The U.S. along with other G7 nations have agreed to set up a global minimum on corporate taxes of 15% in order to stop corporations from getting a tax break by off-shoring corporate facilities, says an announcement following U.S. Treasury Secretary Janet Yellen’s visit to London for face-to-face talks with her U.K. counterpart.
“G-7 finance ministers today, after years of discussions, have reached a historic agreement to reform the global tax system, to make it fit for the global digital age — and crucially to make sure that it’s fair so that the right companies pay the right tax in the right places,” U.K. Finance Minister Rishi Sunak announced in a video statement on Saturday, according to CNBC.
The G7 is made up of Canada, France, Germany, Italy, Japan, the U.K. and the U.S.
Critics of the scheme have pointed out that if the proposals pass in the various G7 countries, the big winner would be China, which would “use tax rates and breaks to lure even more investment into China. This would directly undermine the Biden administration’s stated goals on diversifying supply chains and containing Chinese power,” according to Foreign Policy.
As countries face huge COVID-inspired budget deficits, the industrialized countries are desperate to bring back corporate tax revenues that have fled their countries of origin for lower taxed regions such as Ireland, which has a 12.5% corporate tax.
Yellen hailed the move as a way to ensure global tax “fairness.”
“That global minimum tax would end the race-to-the-bottom in corporate taxation, and ensure fairness for the middle class and working people in the U.S. and around the world,” Yellen said via Twitter.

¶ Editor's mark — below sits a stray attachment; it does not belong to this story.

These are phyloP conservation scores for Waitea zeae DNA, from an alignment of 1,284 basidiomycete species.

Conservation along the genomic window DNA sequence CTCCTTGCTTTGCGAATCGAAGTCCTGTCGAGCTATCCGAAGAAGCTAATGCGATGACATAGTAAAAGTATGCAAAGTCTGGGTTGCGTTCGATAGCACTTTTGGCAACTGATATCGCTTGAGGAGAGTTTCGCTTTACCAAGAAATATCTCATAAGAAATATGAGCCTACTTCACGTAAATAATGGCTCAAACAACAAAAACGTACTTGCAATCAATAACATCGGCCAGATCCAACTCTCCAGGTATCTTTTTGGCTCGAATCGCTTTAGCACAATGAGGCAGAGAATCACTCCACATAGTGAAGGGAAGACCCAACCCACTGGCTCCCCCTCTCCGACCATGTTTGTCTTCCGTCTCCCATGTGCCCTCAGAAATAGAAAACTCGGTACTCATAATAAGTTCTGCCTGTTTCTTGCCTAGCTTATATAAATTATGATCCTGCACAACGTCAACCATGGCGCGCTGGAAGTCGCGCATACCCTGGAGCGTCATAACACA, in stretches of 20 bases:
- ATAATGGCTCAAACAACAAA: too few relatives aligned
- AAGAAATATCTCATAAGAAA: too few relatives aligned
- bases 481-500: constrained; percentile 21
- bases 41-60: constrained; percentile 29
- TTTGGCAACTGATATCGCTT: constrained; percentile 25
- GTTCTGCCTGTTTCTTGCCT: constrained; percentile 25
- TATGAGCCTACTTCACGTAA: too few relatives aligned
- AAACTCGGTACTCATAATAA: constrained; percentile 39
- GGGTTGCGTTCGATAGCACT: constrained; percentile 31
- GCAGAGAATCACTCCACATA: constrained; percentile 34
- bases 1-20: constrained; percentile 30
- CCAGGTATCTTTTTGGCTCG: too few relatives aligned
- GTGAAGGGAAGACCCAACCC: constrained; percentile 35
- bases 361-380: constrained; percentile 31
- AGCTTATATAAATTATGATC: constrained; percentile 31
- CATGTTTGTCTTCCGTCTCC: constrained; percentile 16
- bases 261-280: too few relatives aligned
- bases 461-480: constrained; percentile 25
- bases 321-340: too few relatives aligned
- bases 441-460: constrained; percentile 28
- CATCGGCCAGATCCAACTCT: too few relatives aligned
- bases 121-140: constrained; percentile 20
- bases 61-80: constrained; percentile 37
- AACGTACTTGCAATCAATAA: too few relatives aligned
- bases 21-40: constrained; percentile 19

That global minimum tax would end the race-to-the-bottom in corporate taxation, and ensure fairness for the middle class and working people in the U.S. and around the world.
— Secretary Janet Yellen (@SecYellen) June 5, 2021
Others say it’s just an attempt to prevent tax competition and to make it easier to raise personal income taxes.
“Mr. Biden and Ms. Yellen hope a sufficiently high global minimum tax would shield the American economy from the anticompetitive consequences of their plan to raise the rate of corporate tax on U.S. companies from 21% to 28%,” said Joseph C. Sternberg, a member of the Wall Street Journal Editorial Board in the Journal.
“Don’t assume any of this is really about corporate taxation. The likely political purpose of this palaver is to make personal taxes—the kind voters care deeply about—easier to raise in short order,” Sternberg concluded.